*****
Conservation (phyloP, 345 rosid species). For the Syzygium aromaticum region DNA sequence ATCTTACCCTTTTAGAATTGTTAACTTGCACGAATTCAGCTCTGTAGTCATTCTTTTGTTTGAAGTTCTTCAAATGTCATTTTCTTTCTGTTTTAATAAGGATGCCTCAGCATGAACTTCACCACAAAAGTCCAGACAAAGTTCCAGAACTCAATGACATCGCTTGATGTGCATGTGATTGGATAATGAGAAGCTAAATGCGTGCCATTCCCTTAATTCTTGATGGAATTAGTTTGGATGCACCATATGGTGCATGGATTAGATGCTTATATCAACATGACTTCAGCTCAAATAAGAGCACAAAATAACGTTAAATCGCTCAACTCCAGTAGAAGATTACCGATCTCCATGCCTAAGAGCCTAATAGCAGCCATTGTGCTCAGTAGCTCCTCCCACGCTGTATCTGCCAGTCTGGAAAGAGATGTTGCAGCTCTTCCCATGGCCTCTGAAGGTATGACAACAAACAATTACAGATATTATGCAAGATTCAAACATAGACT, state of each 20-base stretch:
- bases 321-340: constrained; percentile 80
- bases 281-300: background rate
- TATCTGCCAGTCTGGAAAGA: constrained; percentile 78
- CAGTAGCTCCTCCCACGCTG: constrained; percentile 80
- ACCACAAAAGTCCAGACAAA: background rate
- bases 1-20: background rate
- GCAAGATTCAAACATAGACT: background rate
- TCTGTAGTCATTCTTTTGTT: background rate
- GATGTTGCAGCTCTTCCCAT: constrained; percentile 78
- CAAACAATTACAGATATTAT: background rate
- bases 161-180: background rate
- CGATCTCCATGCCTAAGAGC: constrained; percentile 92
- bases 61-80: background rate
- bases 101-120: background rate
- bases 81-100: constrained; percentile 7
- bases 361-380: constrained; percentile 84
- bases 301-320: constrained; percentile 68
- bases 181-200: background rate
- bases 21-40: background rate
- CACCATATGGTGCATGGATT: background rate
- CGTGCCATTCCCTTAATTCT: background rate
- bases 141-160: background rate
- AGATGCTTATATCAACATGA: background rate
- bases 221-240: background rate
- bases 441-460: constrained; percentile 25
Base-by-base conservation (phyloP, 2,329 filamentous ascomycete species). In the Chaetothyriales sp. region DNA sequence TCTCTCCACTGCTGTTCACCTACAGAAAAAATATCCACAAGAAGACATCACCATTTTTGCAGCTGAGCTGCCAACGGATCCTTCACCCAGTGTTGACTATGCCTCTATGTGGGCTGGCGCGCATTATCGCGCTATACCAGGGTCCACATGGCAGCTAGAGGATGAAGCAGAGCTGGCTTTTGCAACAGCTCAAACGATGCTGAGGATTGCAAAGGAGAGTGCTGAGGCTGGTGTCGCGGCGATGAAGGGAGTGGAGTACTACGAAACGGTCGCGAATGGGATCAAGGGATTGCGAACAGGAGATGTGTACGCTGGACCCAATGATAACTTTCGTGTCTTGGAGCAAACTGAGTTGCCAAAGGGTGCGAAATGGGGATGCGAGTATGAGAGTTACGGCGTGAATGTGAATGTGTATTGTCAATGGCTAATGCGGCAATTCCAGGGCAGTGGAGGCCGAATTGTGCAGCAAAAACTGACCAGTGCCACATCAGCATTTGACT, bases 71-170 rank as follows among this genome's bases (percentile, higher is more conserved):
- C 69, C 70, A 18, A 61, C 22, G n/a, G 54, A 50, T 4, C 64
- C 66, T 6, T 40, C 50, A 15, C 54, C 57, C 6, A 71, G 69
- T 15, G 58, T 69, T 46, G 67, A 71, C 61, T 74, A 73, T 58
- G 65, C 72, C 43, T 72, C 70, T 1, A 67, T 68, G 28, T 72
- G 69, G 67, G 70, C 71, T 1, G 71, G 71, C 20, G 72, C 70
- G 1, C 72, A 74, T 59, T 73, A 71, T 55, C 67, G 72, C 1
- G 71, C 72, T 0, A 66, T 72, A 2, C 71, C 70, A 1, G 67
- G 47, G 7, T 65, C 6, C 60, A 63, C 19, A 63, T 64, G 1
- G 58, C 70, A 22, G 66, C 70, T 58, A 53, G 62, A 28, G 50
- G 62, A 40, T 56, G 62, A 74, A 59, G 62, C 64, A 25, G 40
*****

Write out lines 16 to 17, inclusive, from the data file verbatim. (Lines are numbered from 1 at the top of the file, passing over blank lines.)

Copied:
- bases 81-100: constrained; percentile 7
- bases 361-380: constrained; percentile 84